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Tel Aviv–Yafo

Walking the tree-lined central boulevard of Sderot Rothschild. Photo by and © Vision Studio

To prepare for a night of club hopping in Tel Aviv–Yafo, take a nap and set your alarm for 11 p.m. Put on a little extra makeup and your most comfortable shiny sandals, and take yourself down to Sderot Rothschild—the city’s beautiful tree-lined central boulevard—to watch and take part in the promenade of people starting their evening.

Go to Sderot Rothschild to watch and take part in the promenade of people starting their evening.

The evening air is refreshingly cool after the heat of the day. A stream of pedestrians stroll beneath the night sky, the streetlights’ glow mottled by trees. Couples abound: a shy young boy and girl hold hands, blinking at a dazzling transvestite unicyclist coming their way. A woman in unthinkably high heels strides along with as much apparent ease as her partner in high-top sneakers. (Israel is famously casual: while some people dress to the nines, most are comfortable in shorts and flats.) A pair of grandparents proudly pushes a stroller down a path; perhaps the baby’s parents are having a night out and the older couple wants to enjoy the pleasantly cool evening air and the many gratis performances on the boulevard. A small crowd surrounds two street performers doing an acrobatic hybrid of the Wobble and the NaeNae, accompanied by the propulsive beat of a recorded drum. All of it helps put you in mood to explore the city’s many nightclubs

People Watching in Sderot Rothschild

 Benedict Ben Yehuda poster advertising their midnight breakfast.

Nightclubs are mercurial things—they come and go with the wind—but there’s one thing you can count on in Tel Aviv-Yafo: the effervescence of the scene.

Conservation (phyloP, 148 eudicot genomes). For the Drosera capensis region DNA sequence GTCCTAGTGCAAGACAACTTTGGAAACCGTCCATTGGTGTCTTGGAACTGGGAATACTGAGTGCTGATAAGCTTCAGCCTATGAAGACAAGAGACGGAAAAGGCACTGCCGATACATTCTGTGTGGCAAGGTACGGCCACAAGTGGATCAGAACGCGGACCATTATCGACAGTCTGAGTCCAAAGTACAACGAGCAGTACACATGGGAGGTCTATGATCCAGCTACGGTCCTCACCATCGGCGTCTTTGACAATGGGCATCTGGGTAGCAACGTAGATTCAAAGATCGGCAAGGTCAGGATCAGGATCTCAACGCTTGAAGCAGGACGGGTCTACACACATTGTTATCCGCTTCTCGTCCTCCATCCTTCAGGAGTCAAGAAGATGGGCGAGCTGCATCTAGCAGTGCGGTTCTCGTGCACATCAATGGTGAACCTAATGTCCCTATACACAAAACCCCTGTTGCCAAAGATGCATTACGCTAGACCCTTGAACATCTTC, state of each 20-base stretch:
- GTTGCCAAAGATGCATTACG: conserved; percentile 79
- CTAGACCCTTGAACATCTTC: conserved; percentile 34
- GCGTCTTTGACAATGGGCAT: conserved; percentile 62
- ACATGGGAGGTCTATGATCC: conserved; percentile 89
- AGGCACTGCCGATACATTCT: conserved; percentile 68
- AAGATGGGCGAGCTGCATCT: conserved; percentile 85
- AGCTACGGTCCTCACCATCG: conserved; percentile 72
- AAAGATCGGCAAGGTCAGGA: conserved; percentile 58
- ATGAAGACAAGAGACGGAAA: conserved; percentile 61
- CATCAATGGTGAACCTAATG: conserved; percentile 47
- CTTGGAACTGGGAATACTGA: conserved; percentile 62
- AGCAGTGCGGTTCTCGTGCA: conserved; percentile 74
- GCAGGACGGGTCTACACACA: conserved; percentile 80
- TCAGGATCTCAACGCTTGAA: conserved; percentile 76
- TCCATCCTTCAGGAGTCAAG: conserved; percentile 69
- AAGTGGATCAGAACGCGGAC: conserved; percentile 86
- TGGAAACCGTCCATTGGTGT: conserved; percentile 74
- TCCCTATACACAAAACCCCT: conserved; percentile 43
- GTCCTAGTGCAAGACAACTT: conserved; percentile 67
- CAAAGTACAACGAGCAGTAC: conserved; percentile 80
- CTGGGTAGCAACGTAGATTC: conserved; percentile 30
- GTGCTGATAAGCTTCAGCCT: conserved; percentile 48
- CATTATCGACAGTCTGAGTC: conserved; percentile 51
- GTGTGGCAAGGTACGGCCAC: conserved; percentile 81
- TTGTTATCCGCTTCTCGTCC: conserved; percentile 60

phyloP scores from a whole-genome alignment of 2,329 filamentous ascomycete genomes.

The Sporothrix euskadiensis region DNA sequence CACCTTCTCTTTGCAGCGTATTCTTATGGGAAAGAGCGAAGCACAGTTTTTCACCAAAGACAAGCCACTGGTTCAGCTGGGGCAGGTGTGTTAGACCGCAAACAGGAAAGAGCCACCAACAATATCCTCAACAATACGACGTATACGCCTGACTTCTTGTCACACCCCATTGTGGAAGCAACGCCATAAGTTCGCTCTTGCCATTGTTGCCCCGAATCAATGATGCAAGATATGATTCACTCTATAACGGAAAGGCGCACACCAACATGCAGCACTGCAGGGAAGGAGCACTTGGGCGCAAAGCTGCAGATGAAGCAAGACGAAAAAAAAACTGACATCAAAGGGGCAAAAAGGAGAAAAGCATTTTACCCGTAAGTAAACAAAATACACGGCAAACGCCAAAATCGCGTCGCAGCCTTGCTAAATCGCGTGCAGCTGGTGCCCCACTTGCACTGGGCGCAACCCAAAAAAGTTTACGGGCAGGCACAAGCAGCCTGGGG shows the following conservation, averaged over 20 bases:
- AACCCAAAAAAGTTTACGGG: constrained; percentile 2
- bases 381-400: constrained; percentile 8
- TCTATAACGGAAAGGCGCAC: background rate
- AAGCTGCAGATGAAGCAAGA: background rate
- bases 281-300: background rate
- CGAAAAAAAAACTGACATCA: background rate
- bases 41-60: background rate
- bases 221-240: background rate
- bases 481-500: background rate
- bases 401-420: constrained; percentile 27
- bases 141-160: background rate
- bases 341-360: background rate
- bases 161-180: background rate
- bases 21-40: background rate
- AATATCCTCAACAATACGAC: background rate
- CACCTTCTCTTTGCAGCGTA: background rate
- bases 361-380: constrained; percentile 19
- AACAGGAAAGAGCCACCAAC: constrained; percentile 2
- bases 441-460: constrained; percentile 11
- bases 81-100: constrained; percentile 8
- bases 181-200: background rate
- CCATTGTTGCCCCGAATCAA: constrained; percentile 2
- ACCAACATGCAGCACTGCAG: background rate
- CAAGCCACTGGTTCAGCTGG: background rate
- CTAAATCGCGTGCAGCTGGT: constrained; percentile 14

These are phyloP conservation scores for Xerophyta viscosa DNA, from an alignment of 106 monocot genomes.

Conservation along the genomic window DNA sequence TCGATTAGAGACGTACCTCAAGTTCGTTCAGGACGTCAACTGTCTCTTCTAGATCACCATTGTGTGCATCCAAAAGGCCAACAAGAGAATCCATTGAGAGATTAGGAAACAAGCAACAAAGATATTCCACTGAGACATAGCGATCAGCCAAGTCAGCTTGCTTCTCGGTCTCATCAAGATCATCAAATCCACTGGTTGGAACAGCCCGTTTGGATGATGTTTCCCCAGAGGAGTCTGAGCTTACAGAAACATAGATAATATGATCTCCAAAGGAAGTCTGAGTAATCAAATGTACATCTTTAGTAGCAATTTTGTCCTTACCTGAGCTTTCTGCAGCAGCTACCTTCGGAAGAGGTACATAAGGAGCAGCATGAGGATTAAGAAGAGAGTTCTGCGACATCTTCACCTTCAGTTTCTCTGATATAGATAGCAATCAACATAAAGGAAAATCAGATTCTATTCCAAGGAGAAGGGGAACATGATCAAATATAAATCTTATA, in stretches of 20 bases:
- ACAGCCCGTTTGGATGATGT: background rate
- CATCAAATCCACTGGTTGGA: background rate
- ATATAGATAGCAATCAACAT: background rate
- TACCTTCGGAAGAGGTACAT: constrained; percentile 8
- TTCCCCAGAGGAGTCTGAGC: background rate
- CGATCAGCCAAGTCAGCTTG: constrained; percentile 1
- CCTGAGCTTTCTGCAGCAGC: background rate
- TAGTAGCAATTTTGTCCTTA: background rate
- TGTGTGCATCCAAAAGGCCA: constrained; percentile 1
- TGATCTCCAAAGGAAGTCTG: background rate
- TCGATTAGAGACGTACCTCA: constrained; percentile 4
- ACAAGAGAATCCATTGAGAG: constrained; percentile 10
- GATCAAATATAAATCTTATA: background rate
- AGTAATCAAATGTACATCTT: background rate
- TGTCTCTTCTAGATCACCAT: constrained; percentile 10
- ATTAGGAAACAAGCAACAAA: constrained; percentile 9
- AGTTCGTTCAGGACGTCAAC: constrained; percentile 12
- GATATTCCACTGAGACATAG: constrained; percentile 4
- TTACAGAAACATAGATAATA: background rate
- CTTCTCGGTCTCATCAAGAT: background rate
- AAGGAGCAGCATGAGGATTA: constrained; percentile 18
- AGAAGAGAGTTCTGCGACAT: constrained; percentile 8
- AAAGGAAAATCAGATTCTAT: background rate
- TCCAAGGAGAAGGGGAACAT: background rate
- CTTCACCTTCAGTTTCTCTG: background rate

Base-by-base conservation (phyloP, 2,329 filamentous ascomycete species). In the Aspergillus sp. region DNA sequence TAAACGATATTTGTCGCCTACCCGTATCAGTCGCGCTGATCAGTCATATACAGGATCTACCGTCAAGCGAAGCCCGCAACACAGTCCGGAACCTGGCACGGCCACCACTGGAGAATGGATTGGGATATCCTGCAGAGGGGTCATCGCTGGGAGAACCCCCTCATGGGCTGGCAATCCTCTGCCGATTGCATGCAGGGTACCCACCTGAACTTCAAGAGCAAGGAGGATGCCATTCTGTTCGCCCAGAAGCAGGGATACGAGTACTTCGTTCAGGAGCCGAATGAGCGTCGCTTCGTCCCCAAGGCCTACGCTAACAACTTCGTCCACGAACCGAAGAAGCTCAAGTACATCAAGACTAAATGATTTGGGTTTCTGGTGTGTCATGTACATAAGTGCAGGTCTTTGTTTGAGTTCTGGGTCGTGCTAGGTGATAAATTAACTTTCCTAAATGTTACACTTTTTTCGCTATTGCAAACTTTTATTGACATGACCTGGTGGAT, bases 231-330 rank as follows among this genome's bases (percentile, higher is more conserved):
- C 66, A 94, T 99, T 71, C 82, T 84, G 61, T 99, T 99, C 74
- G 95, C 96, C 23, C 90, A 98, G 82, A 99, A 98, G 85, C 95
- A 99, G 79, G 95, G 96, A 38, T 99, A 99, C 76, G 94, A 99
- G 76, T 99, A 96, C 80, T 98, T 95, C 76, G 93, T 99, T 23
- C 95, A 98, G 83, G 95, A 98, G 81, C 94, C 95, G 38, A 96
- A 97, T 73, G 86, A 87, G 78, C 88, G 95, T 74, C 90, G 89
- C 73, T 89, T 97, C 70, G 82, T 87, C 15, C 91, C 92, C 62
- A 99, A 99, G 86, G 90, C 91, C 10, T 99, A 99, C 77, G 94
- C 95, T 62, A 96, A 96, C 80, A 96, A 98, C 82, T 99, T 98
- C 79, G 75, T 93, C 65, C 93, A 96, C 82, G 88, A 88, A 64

You might well find yourself dancing on a table . . . practically speaking, there is simply not enough room on the tiny crowded floor.

The clubs cover a full range, from the super-elegant—where a swish clientele drinks cava and complicated cocktails while nibbling on delicate hors d’oeuvres—to the poundingly high-decibel underground cavern, throbbing with bodies and sound. There are clubs where, upon entering, you might encounter the long legs and bare feet of a young woman dancing four feet above floor level on the bar, to jangly Middle Eastern hip-hop, and where—if you stick around long enough—you might well find yourself dancing on a table (practically speaking, there is simply not enough room on the tiny crowded floor).

DJs at some clubs spin disco music, to which a young and sweaty crowd pogos beneath scattered rays of colored light. And there are chill jazz venues where you can make a selection from a menu of single-malt whiskeys, and sip blissfully to recordings of jazz greats or live performances. Some rooftop clubs have outdoor seating areas lit by sparkling lights, where you can sit on comfy bright-colors sofas and puff at a hookah like an old pasha.

If you’re hungry at 2 a.m., visit a late-night gastropub and have (what else?) a bagel, served with zaatar and tahini. (These are not your New York bagels: in Israel, the bagels are extended oblongs, baked but not boiled, and far more filling than our little doughnut-shaped affairs.) Here, eaters and beer drinkers young and old chat and laugh, enjoying a much-needed break in their club crawl.

As the sky begins to lighten at the edges, you may be famished after your night of adventures. Tel Aviv-Yafo has a range of eateries that specialize in breakfast—including Benedict Ben Yehuda, where you can select your own combination of toppings for eggs, from asparagus to salmon to creamed spinach to (the decidedly un-kosher option) crisp bacon.

After your late night/early morning breakfast, you may ready for a nice long nap. Happily full and delightfully exhausted, you have seen the sun rise. It’s time to head home.

Benedict Ben Yehuda >

HaMaoz/Café Meira >


Nightclubs of Tel Aviv-Yafo, and Breakfast after Midnight